Gospel of Thomas Commentary: Saying 027 Abstinence from the world
Early Christian Writings Commentary
Title: Gospel of Thomas Commentary: Saying 27
Subheading: This page explores modern interpretations of the Gospel according to Thomas, an ancient text preserved in a Coptic translation at Nag Hammadi and Greek fragments at Oxyrhynchus. With no particular slant, this commentary gathers together quotations from various scholars in order to elucidate the meaning of the sayings, many of which are rightly described as “obscure.”
FAIR USE NOTICE:
This site contains copyrighted material the use of which has not always been specifically authorized by the copyright owner. We are making such material available in our efforts to advance understanding of religious, environmental, political, human rights, economic, democracy, scientific, and social justice issues, etc. We believe this constitutes a ‘fair use’ of any such copyrighted material; the material on this site is distributed without profit to those who have expressed a prior interest in receiving the included information for research and educational purposes. If you wish to use copyrighted material from this site for purposes of your own that go beyond ‘fair use’, you must obtain permission from the copyright owner. For purposes of your own that go beyond fair use, you must obtain permission from the copyright owner.
(27) Jesus said, “If you do not fast as regards the world, you will not find the kingdom of God. If you do not observe the Sabbath as a Sabbath, you will not see the father.”
Marvin Meyer writes: “Clement of Alexandria, Miscellanies (‘Stromateis’) 22.214.171.124, incorporates a beatitude with similar content: ‘Those who have castrated themselves from all sin for the sake of heaven’s kingdom are fortunate: They are the ones who fast from the world.’ Fasting from the world means abstaining from the material things that the world has to offer; keeping the sabbath a sabbath seems to imply that one should rest in a truly significant way and separate oneself from worldly concerns.
Thus ‘Macarius’ of Syria is cited by Aelred Baker (‘Pseudo-Macarius and the Gospel of Thomas,’ p. 220) as making the same sort of statement: ‘For the soul that is considered worthy from the shameful and foul reflections keeps the sabbath a true sabbath and rests a true rest. . . . To all the souls that obey and come he gives rest from these . . . impure reflections . . ., (the souls) keeping the sabbath a true sabbath.’ The words ‘observe the sabbath as a sabbath’ in saying 27 could also be taken to derive from the idiom ‘keep the sabbath (in reference to) the sabbath,’ as in the Septuagint.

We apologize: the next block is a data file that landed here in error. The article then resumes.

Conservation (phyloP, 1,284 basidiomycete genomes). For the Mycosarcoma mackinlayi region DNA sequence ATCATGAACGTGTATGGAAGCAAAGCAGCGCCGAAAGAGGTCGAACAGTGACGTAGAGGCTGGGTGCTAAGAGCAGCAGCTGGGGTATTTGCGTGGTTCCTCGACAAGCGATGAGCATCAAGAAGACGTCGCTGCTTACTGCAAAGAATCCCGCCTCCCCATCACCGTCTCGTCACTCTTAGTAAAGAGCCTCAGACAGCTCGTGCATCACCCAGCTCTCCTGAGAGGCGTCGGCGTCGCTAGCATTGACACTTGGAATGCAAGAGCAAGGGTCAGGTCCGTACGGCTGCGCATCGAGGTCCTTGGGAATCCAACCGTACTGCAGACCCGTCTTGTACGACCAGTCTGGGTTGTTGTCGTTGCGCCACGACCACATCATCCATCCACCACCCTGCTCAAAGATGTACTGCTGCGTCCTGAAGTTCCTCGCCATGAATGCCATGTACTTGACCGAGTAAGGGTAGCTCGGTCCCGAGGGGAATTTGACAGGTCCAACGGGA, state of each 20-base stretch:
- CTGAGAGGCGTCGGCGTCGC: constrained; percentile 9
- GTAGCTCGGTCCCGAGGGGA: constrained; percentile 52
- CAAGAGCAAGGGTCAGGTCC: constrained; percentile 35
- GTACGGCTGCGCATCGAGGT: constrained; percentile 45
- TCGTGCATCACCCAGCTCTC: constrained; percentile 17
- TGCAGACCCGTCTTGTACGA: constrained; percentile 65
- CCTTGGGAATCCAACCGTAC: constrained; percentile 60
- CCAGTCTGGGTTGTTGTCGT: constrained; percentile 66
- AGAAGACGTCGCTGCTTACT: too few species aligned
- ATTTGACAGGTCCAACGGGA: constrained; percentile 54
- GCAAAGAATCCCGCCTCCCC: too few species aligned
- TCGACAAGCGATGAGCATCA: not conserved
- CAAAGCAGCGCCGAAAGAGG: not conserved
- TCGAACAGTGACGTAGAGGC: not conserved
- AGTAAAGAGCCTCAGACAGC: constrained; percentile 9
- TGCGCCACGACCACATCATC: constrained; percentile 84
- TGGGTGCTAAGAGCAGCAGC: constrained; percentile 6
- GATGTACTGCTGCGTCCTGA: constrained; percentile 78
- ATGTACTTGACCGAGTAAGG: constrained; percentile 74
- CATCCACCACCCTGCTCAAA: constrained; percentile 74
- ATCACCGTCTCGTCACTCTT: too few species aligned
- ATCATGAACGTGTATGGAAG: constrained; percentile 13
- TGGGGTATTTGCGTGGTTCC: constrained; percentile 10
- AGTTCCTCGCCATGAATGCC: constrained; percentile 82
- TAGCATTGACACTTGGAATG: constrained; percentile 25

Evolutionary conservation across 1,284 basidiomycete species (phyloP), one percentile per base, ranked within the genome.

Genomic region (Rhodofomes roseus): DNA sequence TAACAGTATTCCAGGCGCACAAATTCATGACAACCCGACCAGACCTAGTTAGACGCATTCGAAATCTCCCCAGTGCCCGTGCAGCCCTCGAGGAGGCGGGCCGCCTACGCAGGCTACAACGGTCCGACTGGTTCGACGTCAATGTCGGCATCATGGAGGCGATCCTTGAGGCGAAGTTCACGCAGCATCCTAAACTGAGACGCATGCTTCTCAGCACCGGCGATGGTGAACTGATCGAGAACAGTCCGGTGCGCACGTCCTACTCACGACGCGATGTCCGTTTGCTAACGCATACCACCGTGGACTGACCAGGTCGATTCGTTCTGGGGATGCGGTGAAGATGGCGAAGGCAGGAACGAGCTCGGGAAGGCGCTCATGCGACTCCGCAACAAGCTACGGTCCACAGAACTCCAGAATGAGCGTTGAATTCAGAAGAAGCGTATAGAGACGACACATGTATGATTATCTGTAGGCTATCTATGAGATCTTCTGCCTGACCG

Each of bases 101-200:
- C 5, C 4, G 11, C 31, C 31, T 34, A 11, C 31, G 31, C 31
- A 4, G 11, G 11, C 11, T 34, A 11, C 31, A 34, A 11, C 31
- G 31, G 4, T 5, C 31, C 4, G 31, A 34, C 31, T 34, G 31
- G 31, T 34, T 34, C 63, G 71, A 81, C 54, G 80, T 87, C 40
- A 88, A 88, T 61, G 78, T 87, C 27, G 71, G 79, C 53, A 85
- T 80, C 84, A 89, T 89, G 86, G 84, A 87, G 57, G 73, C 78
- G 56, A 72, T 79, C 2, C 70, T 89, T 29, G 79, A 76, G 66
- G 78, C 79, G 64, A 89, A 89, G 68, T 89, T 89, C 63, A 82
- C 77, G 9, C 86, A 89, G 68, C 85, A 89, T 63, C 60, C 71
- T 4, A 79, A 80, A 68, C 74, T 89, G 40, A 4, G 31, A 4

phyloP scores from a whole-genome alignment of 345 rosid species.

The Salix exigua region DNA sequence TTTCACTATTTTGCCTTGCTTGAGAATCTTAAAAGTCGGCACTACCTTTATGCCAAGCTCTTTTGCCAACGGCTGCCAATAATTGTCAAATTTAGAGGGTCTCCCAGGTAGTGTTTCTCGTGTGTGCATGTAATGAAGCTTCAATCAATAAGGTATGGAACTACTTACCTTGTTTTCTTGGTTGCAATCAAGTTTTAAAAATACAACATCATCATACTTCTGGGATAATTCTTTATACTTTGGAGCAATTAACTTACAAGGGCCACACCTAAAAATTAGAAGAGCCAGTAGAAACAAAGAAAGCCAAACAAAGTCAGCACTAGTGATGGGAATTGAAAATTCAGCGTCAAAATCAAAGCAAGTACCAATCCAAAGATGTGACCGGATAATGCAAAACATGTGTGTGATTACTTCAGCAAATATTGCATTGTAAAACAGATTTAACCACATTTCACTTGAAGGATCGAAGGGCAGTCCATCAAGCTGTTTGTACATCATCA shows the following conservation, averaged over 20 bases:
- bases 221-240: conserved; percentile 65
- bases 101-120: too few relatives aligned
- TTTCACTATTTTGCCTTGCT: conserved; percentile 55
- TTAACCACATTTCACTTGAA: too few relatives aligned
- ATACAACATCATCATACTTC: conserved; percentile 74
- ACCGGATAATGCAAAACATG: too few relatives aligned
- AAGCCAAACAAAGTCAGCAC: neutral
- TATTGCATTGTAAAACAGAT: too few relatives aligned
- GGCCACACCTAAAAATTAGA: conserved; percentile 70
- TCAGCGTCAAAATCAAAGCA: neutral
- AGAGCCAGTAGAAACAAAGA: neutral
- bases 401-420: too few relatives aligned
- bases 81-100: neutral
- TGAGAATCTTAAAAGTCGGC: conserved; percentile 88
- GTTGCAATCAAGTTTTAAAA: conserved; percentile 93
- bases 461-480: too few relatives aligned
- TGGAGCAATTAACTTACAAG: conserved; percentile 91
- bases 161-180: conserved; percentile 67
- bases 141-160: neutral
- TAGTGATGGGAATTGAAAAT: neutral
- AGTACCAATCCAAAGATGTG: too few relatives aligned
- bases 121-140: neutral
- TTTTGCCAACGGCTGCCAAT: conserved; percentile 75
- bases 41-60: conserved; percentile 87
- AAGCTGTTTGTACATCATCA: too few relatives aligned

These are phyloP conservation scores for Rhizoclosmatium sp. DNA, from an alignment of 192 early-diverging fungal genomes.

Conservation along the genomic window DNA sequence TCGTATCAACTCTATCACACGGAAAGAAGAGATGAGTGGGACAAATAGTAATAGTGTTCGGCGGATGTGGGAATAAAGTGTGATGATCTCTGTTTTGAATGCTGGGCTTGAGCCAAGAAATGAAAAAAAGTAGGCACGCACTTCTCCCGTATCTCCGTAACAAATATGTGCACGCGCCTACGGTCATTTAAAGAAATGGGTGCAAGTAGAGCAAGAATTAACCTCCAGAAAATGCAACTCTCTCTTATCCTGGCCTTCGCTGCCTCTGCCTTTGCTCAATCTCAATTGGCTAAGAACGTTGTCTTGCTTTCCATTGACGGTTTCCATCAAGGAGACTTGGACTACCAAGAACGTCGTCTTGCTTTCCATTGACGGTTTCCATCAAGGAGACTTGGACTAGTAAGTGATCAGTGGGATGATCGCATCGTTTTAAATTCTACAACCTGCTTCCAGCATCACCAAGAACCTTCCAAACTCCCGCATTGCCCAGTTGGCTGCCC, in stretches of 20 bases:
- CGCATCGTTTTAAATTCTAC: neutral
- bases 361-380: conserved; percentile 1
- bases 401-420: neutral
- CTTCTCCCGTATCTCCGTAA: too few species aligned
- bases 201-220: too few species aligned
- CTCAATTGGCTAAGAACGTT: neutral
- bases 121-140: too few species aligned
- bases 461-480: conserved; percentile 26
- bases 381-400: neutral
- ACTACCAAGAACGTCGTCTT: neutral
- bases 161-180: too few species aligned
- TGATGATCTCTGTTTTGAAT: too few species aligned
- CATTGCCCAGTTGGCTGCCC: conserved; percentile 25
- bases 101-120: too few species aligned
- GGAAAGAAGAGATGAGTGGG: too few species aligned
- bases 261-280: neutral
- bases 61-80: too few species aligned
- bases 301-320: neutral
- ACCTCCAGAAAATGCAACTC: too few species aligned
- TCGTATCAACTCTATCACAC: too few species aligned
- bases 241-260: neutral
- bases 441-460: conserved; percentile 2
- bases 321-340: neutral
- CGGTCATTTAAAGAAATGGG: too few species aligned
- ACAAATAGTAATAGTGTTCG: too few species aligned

Further, since the Coptic employs two different spellings for the word translated ‘sabbath’ in saying 27 (sambaton and sabbaton), it is conceivable – but probably too subtle – that the text could be translated ‘observe the (whole) week as the sabbath’; compare Tertullian, Against the Jewish People 4: ‘We ought to keep a sabbath from all servile work always, and not only every seventh day, but all the time.'”
Joseph A. Fitzmyer writes: “‘Fasting to the world’ must mean withdrawal from a worldly or secular outlook; it is an abstention from the world that involves becoming a ‘solitary’ (monarchos).”
Joseph A. Fitzmyer writes: “Being a construction with a cognate accusative (lit., ‘to sabbatize the sabbath’), it explains the peculiar Coptic construction, where the repeated word is really superfluous, etetntmeire mpsambaton ensabbaton. (The dissimilation of bb to mb in the first occurence of the word in Coptic, but not the second, should be noted.) The Greek expression occurs in the LXX at Lv 23:32; 2 Chr 36:21. C. Taylor (op. cit., pp. 14-15) showed that it does not simply mean ‘to observe the (weekly) sabbath’.
In Lv 23:32 it refers to the Day of Atonement, which is to be kept as a real sabbath. Hence, it is likely that we should understand the expression in this saying in a metaphorical or a spiritual sense. Cf. Heb 4:9 and Justin (Dial. w. Trypho 12, 3; PG 6, 500), who uses sabbatizein in the sense of a spiritual sabbath opposed to the formal Jewish observance; for him it consisted in abstention from sin.”
Gerd Ludemann writes: “A literal understanding, namely sabbath observance, is to be excluded. Rather, ‘sabbath’ here may be synonymous with ‘world’. In that case v. 2 symbolizes abstinence from worldly values. For ‘seeing the Father’ cf. Matt. 5.8 (‘see God’).”
M. A. Williams writes: “In the Gospel of Thomas, Jesus says, ‘If you do not fast with respect to the world, you will not find the Kingdom’ (saying 27). But another saying in that gospel (14) seems to reject external acts of piety, including fasting, as things that can lead to sin, possibly because of pride or hypocrisy. The fasting ‘with respect to the world’ in saying 27 could therefore be intended as a metaphor for general withdrawal from involvement in the world (which itself implies other forms of ascetic denial). It is possible that it is not fasting per se which is rejected in saying 14 of Gos. Thom. but only hypocritical or empty fasting, which does not reflect a genuine indifference to the world.”
F. F. Bruce writes: “This saying (whose Greek text is preserved in P. Oxy. 1. 2) seems to have been widely known in the church of the second and third centuries; its substance appears in Justin, Clement of Alexandria and Tertullian. [Justin, Dialogue with Trypho 12.3; Clement, Miscellanies iii. 99.4; Tertullian, Against the Jews 4.] While literal fasting and sabbath-keeping are deprecated (cf. Sayings 14, 104), the spiritual counterpart to these religious exercises is recommended (cf. Saying 6).”